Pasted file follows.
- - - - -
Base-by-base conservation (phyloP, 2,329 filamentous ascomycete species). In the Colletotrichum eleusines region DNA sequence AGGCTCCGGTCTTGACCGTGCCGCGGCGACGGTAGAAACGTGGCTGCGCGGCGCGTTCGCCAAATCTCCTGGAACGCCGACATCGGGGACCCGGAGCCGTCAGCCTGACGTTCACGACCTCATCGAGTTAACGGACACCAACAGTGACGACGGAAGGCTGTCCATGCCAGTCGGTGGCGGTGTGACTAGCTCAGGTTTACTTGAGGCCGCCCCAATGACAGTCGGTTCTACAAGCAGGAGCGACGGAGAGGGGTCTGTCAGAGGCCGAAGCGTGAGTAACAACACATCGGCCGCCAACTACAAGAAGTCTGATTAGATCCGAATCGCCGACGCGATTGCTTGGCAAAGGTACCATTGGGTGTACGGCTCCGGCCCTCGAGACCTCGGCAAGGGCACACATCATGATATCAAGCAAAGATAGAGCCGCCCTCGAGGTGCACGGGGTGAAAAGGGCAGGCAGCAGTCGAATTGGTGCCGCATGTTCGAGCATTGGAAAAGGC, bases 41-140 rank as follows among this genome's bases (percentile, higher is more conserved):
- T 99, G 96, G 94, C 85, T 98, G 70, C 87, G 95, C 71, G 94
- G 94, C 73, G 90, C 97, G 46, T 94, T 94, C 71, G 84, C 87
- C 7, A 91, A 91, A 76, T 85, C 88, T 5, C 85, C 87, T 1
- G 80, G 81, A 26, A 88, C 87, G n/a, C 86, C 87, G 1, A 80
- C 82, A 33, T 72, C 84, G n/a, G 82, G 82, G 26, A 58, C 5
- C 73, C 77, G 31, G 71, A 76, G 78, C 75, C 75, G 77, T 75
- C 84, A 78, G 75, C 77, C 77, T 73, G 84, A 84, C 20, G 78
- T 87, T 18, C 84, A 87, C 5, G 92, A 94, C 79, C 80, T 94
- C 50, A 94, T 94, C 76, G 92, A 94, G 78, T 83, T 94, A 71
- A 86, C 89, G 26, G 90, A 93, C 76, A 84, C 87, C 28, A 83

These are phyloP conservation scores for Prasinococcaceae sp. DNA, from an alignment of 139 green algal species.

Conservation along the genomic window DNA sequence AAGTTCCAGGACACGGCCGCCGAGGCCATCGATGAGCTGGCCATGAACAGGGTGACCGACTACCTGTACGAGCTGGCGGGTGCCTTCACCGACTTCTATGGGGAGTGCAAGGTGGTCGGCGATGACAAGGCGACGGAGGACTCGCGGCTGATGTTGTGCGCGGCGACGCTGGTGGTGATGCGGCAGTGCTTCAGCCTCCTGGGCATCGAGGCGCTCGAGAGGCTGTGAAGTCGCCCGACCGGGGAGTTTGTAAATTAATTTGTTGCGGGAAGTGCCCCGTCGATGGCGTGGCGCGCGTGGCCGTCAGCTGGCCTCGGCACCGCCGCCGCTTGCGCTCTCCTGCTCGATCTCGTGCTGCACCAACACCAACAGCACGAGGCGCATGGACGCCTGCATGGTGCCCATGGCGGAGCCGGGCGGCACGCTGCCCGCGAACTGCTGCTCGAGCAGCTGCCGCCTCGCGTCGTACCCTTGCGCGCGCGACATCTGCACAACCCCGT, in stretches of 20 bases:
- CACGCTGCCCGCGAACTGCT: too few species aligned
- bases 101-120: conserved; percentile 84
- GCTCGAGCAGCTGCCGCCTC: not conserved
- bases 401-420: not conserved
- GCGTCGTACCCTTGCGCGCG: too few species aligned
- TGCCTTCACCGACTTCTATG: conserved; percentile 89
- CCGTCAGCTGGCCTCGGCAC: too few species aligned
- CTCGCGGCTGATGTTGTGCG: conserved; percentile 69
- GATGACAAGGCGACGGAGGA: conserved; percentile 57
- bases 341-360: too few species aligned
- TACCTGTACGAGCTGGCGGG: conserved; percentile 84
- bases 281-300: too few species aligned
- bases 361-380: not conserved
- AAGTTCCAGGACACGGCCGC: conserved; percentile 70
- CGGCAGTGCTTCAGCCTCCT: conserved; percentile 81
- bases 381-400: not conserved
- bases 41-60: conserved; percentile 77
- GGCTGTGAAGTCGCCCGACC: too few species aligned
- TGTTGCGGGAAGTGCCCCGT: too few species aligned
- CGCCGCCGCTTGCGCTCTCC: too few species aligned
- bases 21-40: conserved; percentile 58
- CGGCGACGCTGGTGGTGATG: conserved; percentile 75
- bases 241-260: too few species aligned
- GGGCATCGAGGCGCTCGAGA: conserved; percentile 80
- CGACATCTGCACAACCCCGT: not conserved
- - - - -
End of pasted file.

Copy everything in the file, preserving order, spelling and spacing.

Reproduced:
Base-by-base conservation (phyloP, 2,329 filamentous ascomycete species). In the Colletotrichum eleusines region DNA sequence AGGCTCCGGTCTTGACCGTGCCGCGGCGACGGTAGAAACGTGGCTGCGCGGCGCGTTCGCCAAATCTCCTGGAACGCCGACATCGGGGACCCGGAGCCGTCAGCCTGACGTTCACGACCTCATCGAGTTAACGGACACCAACAGTGACGACGGAAGGCTGTCCATGCCAGTCGGTGGCGGTGTGACTAGCTCAGGTTTACTTGAGGCCGCCCCAATGACAGTCGGTTCTACAAGCAGGAGCGACGGAGAGGGGTCTGTCAGAGGCCGAAGCGTGAGTAACAACACATCGGCCGCCAACTACAAGAAGTCTGATTAGATCCGAATCGCCGACGCGATTGCTTGGCAAAGGTACCATTGGGTGTACGGCTCCGGCCCTCGAGACCTCGGCAAGGGCACACATCATGATATCAAGCAAAGATAGAGCCGCCCTCGAGGTGCACGGGGTGAAAAGGGCAGGCAGCAGTCGAATTGGTGCCGCATGTTCGAGCATTGGAAAAGGC, bases 41-140 rank as follows among this genome's bases (percentile, higher is more conserved):
- T 99, G 96, G 94, C 85, T 98, G 70, C 87, G 95, C 71, G 94
- G 94, C 73, G 90, C 97, G 46, T 94, T 94, C 71, G 84, C 87
- C 7, A 91, A 91, A 76, T 85, C 88, T 5, C 85, C 87, T 1
- G 80, G 81, A 26, A 88, C 87, G n/a, C 86, C 87, G 1, A 80
- C 82, A 33, T 72, C 84, G n/a, G 82, G 82, G 26, A 58, C 5
- C 73, C 77, G 31, G 71, A 76, G 78, C 75, C 75, G 77, T 75
- C 84, A 78, G 75, C 77, C 77, T 73, G 84, A 84, C 20, G 78
- T 87, T 18, C 84, A 87, C 5, G 92, A 94, C 79, C 80, T 94
- C 50, A 94, T 94, C 76, G 92, A 94, G 78, T 83, T 94, A 71
- A 86, C 89, G 26, G 90, A 93, C 76, A 84, C 87, C 28, A 83

These are phyloP conservation scores for Prasinococcaceae sp. DNA, from an alignment of 139 green algal species.

Conservation along the genomic window DNA sequence AAGTTCCAGGACACGGCCGCCGAGGCCATCGATGAGCTGGCCATGAACAGGGTGACCGACTACCTGTACGAGCTGGCGGGTGCCTTCACCGACTTCTATGGGGAGTGCAAGGTGGTCGGCGATGACAAGGCGACGGAGGACTCGCGGCTGATGTTGTGCGCGGCGACGCTGGTGGTGATGCGGCAGTGCTTCAGCCTCCTGGGCATCGAGGCGCTCGAGAGGCTGTGAAGTCGCCCGACCGGGGAGTTTGTAAATTAATTTGTTGCGGGAAGTGCCCCGTCGATGGCGTGGCGCGCGTGGCCGTCAGCTGGCCTCGGCACCGCCGCCGCTTGCGCTCTCCTGCTCGATCTCGTGCTGCACCAACACCAACAGCACGAGGCGCATGGACGCCTGCATGGTGCCCATGGCGGAGCCGGGCGGCACGCTGCCCGCGAACTGCTGCTCGAGCAGCTGCCGCCTCGCGTCGTACCCTTGCGCGCGCGACATCTGCACAACCCCGT, in stretches of 20 bases:
- CACGCTGCCCGCGAACTGCT: too few species aligned
- bases 101-120: conserved; percentile 84
- GCTCGAGCAGCTGCCGCCTC: not conserved
- bases 401-420: not conserved
- GCGTCGTACCCTTGCGCGCG: too few species aligned
- TGCCTTCACCGACTTCTATG: conserved; percentile 89
- CCGTCAGCTGGCCTCGGCAC: too few species aligned
- CTCGCGGCTGATGTTGTGCG: conserved; percentile 69
- GATGACAAGGCGACGGAGGA: conserved; percentile 57
- bases 341-360: too few species aligned
- TACCTGTACGAGCTGGCGGG: conserved; percentile 84
- bases 281-300: too few species aligned
- bases 361-380: not conserved
- AAGTTCCAGGACACGGCCGC: conserved; percentile 70
- CGGCAGTGCTTCAGCCTCCT: conserved; percentile 81
- bases 381-400: not conserved
- bases 41-60: conserved; percentile 77
- GGCTGTGAAGTCGCCCGACC: too few species aligned
- TGTTGCGGGAAGTGCCCCGT: too few species aligned
- CGCCGCCGCTTGCGCTCTCC: too few species aligned
- bases 21-40: conserved; percentile 58
- CGGCGACGCTGGTGGTGATG: conserved; percentile 75
- bases 241-260: too few species aligned
- GGGCATCGAGGCGCTCGAGA: conserved; percentile 80
- CGACATCTGCACAACCCCGT: not conserved